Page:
J Appl Physiol (1985) 109:1318-27. 2010
    ....
  6. pmc Sleep as a fundamental property of neuronal assemblies
    James M Krueger
    Department of VCAPP, College of Veterinary Medicine, Washington State University, PO Box 646520, Pullman, Washington 99164 6520, USA
    Nat Rev Neurosci 9:910-9. 2008
    ....
  7. pmc The role of cytokines in sleep regulation
    James M Krueger
    Sleep and Performance Research Center, College of Veterinary Medicine, Washington State University, Pullman, WA 99164 6520, USA
    Curr Pharm Des 14:3408-16. 2008
    ..We conclude that sleep is a local use-dependent process influenced by cytokines and their effector molecules such as nitric oxide, prostaglandins and adenosine...
  8. ncbi request reprint Humoral links between sleep and the immune system: research issues
    James M Krueger
    Department of Veterinary and Comparative Anatomy, Pharmacology and Physiology, Washington State University, Pullman, Washington 99164 6520, USA
    Ann N Y Acad Sci 992:9-20. 2003
    ..It also seems likely that TNF-alpha and CRH also influence these neurons. In addition, we discuss an array of research issues raised by these studies that remain to be resolved...
  9. ncbi request reprint Sleep function
    James M Krueger
    Department of Veterinary and Comparative Anatomy, Pharmacology, and Physiology, Washington State University, Pullman, WA 99164 6520, USA
    Front Biosci 8:d511-9. 2003
    ..Thus, not only is unconsciousness needed because output activity would be out of phase with environmental events, but it is the consequence of the process itself...
  10. ncbi request reprint Humoral regulation of physiological sleep: cytokines and GHRH
    J M Krueger
    Department of Veterinary and Comparative Anatomy, Pharmacology and Physiology, College of Veterinary Medicine, Washington State University, Pullman 99164, USA
    J Sleep Res 8:53-9. 1999
    ..These substances elicit non-rapid-eye-movement sleep via a biochemical cascade that includes other known sleep regulatory substances...
  11. ncbi request reprint Sleep. A physiologic role for IL-1 beta and TNF-alpha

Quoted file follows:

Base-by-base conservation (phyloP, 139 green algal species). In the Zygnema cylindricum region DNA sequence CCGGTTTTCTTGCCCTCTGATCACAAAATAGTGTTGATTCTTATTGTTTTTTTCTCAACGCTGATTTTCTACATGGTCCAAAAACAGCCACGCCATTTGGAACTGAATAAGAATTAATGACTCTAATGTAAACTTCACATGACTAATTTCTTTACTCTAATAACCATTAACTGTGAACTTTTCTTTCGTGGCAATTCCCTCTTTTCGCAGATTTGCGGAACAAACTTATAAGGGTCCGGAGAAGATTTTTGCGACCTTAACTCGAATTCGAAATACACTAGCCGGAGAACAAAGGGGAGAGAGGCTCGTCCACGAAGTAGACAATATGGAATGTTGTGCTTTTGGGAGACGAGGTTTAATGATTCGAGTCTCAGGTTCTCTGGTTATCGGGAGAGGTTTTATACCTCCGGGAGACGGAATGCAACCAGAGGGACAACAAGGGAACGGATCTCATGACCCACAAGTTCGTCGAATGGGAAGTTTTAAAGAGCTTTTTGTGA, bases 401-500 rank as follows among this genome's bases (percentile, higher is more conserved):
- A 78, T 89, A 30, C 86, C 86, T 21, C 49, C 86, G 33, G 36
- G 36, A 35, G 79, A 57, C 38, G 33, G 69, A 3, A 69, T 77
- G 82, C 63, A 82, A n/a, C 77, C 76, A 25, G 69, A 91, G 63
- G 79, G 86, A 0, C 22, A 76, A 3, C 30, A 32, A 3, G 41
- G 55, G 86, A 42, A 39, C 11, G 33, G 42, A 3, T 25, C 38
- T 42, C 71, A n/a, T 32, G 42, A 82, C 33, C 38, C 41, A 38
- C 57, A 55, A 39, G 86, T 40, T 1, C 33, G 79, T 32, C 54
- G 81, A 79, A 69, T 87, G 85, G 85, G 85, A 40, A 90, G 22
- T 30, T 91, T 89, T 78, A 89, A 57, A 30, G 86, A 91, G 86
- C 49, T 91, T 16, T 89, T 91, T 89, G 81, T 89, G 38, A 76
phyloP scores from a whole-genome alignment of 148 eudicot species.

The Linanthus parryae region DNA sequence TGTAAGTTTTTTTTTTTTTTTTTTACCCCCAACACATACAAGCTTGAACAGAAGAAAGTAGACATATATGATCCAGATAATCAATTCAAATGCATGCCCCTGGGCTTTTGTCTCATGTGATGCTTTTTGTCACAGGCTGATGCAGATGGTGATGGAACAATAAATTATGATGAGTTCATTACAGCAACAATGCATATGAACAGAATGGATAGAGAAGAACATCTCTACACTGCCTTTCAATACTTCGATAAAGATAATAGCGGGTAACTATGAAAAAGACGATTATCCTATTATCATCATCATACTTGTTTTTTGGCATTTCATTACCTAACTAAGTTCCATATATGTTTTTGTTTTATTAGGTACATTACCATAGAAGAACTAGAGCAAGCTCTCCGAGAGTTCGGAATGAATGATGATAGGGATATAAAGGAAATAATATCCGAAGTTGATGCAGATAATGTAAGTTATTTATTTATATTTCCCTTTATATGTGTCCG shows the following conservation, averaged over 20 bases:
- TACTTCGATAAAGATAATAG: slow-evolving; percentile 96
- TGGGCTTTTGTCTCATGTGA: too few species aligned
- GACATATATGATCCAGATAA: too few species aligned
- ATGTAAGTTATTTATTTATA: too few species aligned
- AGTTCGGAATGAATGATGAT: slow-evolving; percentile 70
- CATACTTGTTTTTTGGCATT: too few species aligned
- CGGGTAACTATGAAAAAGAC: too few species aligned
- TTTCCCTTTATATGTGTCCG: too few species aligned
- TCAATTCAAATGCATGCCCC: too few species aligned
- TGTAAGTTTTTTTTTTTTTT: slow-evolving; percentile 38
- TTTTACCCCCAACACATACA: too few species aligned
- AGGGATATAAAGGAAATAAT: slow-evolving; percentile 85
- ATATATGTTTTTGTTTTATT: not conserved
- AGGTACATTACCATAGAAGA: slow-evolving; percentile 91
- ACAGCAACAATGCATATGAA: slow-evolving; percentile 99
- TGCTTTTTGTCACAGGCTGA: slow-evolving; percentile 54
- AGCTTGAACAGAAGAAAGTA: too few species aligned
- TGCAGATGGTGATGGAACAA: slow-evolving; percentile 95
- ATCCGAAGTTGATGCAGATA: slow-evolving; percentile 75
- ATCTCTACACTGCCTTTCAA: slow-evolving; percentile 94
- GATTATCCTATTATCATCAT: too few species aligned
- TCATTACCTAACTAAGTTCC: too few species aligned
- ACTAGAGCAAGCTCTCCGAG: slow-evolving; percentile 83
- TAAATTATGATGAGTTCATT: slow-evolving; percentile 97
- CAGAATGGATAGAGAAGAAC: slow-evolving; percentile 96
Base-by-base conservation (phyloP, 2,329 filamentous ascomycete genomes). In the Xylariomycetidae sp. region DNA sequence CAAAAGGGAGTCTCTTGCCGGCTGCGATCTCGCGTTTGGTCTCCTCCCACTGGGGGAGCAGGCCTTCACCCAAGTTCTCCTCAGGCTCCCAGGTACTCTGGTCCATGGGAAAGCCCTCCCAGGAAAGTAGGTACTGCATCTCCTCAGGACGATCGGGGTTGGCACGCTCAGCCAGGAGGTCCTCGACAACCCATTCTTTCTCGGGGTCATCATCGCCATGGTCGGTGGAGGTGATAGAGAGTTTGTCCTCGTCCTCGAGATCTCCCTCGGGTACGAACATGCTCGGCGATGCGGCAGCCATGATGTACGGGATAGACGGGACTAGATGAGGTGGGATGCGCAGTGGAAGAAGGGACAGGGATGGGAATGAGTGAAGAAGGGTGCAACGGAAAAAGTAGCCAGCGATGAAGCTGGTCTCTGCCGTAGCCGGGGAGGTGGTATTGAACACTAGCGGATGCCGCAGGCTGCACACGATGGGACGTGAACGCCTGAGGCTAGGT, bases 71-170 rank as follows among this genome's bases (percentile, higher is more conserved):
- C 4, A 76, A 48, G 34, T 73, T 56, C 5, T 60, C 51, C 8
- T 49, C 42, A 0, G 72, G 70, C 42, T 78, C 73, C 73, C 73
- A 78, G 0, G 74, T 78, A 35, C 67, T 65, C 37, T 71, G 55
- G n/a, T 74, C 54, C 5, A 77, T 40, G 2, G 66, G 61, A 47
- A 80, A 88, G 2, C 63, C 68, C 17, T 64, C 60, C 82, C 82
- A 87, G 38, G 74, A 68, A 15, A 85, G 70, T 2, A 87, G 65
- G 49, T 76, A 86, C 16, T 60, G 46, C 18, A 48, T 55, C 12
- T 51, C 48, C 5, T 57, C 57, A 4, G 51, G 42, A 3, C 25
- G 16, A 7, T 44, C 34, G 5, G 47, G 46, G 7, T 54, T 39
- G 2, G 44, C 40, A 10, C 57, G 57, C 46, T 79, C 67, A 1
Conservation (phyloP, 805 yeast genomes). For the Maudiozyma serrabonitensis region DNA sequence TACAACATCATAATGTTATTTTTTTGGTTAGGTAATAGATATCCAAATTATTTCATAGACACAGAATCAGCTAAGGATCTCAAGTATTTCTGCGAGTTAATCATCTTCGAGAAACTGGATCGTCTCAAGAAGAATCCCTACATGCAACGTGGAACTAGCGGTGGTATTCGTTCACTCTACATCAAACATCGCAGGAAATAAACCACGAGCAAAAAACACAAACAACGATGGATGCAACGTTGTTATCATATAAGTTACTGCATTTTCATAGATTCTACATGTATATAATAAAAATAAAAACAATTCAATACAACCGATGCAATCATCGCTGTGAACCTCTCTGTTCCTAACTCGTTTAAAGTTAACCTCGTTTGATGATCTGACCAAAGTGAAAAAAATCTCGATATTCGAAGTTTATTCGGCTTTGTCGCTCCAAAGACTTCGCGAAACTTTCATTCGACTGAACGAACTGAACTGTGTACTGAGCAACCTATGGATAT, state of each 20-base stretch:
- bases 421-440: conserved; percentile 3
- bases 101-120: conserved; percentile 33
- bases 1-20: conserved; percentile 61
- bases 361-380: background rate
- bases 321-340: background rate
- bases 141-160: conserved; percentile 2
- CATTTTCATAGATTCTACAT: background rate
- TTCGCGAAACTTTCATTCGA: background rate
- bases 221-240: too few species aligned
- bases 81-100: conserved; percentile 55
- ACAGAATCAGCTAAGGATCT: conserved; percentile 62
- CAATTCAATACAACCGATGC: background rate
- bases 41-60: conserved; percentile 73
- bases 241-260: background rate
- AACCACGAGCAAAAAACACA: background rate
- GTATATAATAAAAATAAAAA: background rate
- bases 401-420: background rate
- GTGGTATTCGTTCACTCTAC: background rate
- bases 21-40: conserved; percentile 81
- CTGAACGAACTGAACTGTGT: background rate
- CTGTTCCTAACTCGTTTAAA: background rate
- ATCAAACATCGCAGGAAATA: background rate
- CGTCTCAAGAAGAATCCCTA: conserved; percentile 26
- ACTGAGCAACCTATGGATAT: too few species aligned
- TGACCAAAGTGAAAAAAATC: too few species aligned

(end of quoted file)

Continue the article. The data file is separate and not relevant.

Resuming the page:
J M Krueger
    Department of Veterinary and Comparative Anatomy, Pharmacology and Physiology, Washington State University, Pullman 99164 6520, USA
    Ann N Y Acad Sci 856:148-59. 1998
    ..Several additional substances are involved in inhibitory feedback mechanisms, some of which inhibit IL-1 and TNF. A major challenge to sleep research is to define how and where these molecular steps produce sleep...
  12. ncbi request reprint The role of cytokines in physiological sleep regulation
    J M Krueger
    Department of VCAPP, Washington State University, Pullman 99164 6520, USA
    Ann N Y Acad Sci 933:211-21. 2001
    ..As our knowledge of the biochemical regulation of sleep progresses, our understanding of sleep function and of many clinical conditions will improve...
  13. ncbi request reprint Influenza virus-induced sleep responses in mice with targeted disruptions in neuronal or inducible nitric oxide synthases
    Lichao Chen
    Department of Veterinary and Comparative Anatomy, Pharmacology, Physiology, Washington State University, Pullman, WA 99164 6520, USA
    J Appl Physiol (1985) 97:17-28. 2004
    ..Our results suggest that NO synthesized by both nNOS and iNOS plays a role in virus-induced sleep changes and that nNOS may modulate cytokine expression in the brain...
  14. pmc The olfactory nerve has a role in the body temperature and brain cytokine responses to influenza virus
    Victor H Leyva-Grado
    Department of Veterinary and Comparative Anatomy, Pharmacology and Physiology, Washington State University, Pullman, WA 99164 6520, USA
    Brain Behav Immun 24:281-8. 2010
    ..These results suggest that the olfactory nerve pathway is important for the initial pathogenesis of the influenza-induced APR...
  15. ncbi request reprint Spontaneous sleep and homeostatic sleep regulation in ghrelin knockout mice
    Eva Szentirmai
    Department of Veterinary and Comparative Anatomy, Pharmacology and Physiology, Program in Neuroscience, College of Veterinary Medicine, Washington State University, Pullman, WA 99164 6520, USA
    Am J Physiol Regul Integr Comp Physiol 293:R510-7. 2007
    ..It is possible that redundancy in the arousal systems of the brain or activation of compensatory mechanisms during development allow for normal sleep-wake regulation in ghrelin KO mice...
  16. ncbi request reprint The role of nitric oxide synthases in the sleep responses to tumor necrosis factor-alpha
    Lichao Chen
    Department of VCAPP, Washington State University, Pullman, WA 99164 6520, USA
    Brain Behav Immun 18:390-8. 2004
    ..Rapid eye movement sleep (REMS) was suppressed by TNFalpha in nNOS controls but not in the other strains examined. The results suggest that TNFalpha affects sleep, in part, through nNOS...
  17. pmc Attenuation of the influenza virus sickness behavior in mice deficient in Toll-like receptor 3
    Jeannine A Majde
    Department of VCAPP, College of Veterinary Medicine, Washington State University, Pullman, WA 99164 6520, USA
    Brain Behav Immun 24:306-15. 2010
    ..Locomotor activity suppression was similar in both strains. Therefore virus-associated dsRNA detected by TLR3 appears to play a substantial role in mediating several aspects of the influenza syndrome in mice...
  18. ncbi request reprint Interleukin-1beta has a role in cerebral cortical state-dependent electroencephalographic slow-wave activity